Women in Insurtech: Paula Coulthard Griffiths of Marshmallow
Marshmallow was launched in 2015 following its founder's discovery that migrant visitors were being unfairly treated by insurance companies, and being charged massive premiums. It is also a company that places diversity at the core of its operations. Paula Coulthard Griffiths is the Insurance Director for Marshmallow Insurance Ltd - one of the UK's most recent insurtech unicorns and a leading startup in the sector.
She has almost 20 years of industry experience and describes herself as being skilled in strategy and management, underwriting, risk management, and business development. We caught up with her to find out more.
Paula Coulthard Griffiths
Tell us about your role in insurtech - what does it involve - and how did you get there?
I'm the Insurance Director for Marshmallow Insurance Ltd. Having spent nearly 20 years in the insurance industry, my main responsibilities are to oversee and manage claims and underwriting, as well as our Reinsurance strategy and placement.
What attracted you to insurance - and the sector you are currently in?
If I’m honest, I stumbled across the insurance sector by accident. My first summer job was at Norwich Union following my A-Levels and in the build up to university, which I thoroughly enjoyed... That said, after the summer I was offered a full-time position and a promotion which then led me to defer my university placement and I’ve never looked back. I eventually attended the Chartered Insurance Institute in London and completed the ACII (post honours) and qualified as a chartered Insurer when I was 25.
If you weren’t in insurtech, what industry would you have chosen to work in, and why?
If I wasn’t in insurtech, I would have stayed within the broader financial space. My intention was to complete a Business and Finance degree at University, so my heart was always in that sector. I think I would have eventually gone into a financial or accountancy role if I didn’t go down the insurance route.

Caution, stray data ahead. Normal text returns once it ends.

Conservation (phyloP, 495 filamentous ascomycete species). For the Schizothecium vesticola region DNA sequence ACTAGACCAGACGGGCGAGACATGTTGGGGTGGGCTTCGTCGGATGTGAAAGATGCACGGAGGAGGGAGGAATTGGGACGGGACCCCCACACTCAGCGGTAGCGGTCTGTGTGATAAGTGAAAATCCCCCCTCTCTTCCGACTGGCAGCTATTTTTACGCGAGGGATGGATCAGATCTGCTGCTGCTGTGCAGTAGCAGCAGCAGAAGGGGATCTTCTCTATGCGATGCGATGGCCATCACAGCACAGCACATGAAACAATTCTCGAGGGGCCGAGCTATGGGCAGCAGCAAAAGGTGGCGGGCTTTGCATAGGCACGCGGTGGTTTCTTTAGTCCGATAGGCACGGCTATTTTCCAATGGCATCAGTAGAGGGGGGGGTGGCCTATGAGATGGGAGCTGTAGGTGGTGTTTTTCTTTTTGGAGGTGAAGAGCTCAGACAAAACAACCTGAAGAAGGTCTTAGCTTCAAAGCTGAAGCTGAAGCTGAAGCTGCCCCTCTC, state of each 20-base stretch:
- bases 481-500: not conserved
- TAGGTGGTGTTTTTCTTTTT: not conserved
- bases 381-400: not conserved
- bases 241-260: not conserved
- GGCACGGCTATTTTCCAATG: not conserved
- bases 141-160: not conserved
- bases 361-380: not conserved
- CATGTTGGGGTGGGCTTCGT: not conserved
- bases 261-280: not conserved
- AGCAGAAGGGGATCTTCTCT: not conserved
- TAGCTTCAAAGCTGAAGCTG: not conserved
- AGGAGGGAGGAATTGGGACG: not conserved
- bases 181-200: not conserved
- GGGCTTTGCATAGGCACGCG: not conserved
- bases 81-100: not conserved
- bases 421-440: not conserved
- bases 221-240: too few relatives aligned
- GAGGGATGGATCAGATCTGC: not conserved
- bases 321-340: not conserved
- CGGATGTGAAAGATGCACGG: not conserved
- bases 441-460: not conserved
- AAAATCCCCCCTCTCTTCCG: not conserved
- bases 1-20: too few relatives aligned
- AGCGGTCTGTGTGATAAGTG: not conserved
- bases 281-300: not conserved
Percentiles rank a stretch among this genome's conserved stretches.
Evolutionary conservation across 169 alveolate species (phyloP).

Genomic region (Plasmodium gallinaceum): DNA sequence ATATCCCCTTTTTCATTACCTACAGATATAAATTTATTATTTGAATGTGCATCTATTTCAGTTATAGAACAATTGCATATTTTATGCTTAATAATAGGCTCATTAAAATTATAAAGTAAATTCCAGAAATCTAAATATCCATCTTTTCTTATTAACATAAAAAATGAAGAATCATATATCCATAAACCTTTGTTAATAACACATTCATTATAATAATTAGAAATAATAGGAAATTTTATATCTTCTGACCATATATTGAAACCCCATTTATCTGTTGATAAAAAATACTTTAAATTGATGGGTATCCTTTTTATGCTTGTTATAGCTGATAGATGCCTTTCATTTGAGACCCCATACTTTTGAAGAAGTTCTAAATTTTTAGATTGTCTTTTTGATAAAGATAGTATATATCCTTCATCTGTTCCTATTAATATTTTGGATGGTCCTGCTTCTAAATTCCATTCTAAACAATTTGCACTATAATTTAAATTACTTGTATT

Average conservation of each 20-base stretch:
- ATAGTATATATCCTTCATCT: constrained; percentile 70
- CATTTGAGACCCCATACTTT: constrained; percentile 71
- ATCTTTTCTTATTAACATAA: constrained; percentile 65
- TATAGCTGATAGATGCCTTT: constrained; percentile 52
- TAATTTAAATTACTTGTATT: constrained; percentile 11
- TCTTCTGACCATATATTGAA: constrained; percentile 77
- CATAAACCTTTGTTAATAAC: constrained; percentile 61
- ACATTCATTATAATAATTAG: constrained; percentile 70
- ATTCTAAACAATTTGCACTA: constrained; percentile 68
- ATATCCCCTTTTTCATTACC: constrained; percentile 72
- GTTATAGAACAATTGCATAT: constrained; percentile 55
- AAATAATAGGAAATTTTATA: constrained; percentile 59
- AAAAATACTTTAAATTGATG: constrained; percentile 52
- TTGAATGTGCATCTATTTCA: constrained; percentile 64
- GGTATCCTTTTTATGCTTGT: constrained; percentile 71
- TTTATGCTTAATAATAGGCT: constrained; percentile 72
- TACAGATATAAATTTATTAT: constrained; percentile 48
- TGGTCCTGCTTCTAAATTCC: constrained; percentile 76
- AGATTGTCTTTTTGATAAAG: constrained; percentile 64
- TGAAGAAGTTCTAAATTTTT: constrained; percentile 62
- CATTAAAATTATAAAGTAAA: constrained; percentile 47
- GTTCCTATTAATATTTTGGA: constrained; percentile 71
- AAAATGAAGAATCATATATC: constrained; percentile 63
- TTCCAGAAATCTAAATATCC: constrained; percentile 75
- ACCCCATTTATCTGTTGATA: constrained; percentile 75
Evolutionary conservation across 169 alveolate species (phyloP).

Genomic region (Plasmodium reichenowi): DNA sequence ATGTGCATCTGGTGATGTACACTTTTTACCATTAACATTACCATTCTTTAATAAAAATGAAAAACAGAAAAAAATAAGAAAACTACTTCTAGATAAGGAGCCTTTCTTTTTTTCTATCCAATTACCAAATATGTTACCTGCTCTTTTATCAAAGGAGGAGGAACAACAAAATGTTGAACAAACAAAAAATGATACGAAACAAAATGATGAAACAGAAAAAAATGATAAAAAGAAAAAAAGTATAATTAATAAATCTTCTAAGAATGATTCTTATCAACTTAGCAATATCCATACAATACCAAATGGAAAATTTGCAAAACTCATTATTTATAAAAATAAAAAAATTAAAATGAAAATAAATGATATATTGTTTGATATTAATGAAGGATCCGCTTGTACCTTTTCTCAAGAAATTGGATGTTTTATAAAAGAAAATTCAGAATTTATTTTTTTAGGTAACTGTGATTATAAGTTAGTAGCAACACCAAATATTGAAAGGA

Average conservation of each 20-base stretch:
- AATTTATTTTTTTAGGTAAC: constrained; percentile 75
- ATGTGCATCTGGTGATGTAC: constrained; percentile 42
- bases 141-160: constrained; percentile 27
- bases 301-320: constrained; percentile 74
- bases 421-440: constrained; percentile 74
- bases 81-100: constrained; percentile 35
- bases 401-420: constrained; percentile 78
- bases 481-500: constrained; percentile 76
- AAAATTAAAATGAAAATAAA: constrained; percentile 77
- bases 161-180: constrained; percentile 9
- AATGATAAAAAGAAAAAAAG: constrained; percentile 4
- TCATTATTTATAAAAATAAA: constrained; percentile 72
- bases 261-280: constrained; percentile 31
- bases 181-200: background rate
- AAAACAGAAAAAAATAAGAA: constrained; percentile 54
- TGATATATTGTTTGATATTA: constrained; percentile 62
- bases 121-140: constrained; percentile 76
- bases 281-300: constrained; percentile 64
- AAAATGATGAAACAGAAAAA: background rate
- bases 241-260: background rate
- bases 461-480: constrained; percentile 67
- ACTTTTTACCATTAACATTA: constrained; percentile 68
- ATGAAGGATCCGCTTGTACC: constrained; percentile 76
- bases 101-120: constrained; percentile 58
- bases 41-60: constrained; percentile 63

Is diversity a problem in the insurtech space - and if so, what should we be doing about it?
Unfortunately, female representation in the wider insurance industry is still not where it should be, particularly in terms of female leaders and role models.
According to McKinsey’s 2018 Women in the Workplace study, women constitute nearly 48% of the entry-level workforce, but just 23% of the C-suite. The actions that need to be taken to rectify this inequality, are at the root - a solid education for everyone to better understand the significance of representation and diversity of thought is key. Government policies to support parental leave are also crucial to help and support parents (not just mothers). These key changes would certainly help to step into a more diverse and balanced workforce.
How do you see the insurtech space developing over the next five years, with particular reference to your specialty?
The Insurtech space is currently and will certainly remain the place to be. As customers continue to change their buying behaviour, the industry must keep up.
The way motor insurance is purchased is changing and customers are wanting to buy online, instantly and hassle-free. They are also wanting to claim quickly. Therefore, the onus is on us, as consumer-driven organisations, to respond to these shifting demands. In order to provide efficient and quick service, technology is crucial. This enables insurers and underwriters to assess the risks with speed by accessing data and pushing all the information to the customer quickly.
Further, I expect to see trends such as Pay-as-you-go insurance to continue to evolve as demand as customers become increasingly interested in this offering, and technology is paramount to provide it.
What inspires you in insurtech today?
What technology can actually do really amazes me. The data we can collect, the models that can be built that empowers us to know what our customers want and in turn it allows us to provide that service. Essentially, we have never been better set up to leverage data-driven innovation and service typically more complicated market segments.
Customers have become more digitally savvy, and this has been met with growing demand for greater technology from insurances and financial institutions more broadly. To that point, I’m inspired by the ability to use insurtech as a gateway to improving customer service levels and provide an overall quicker, better and fairer insurance offering to customers.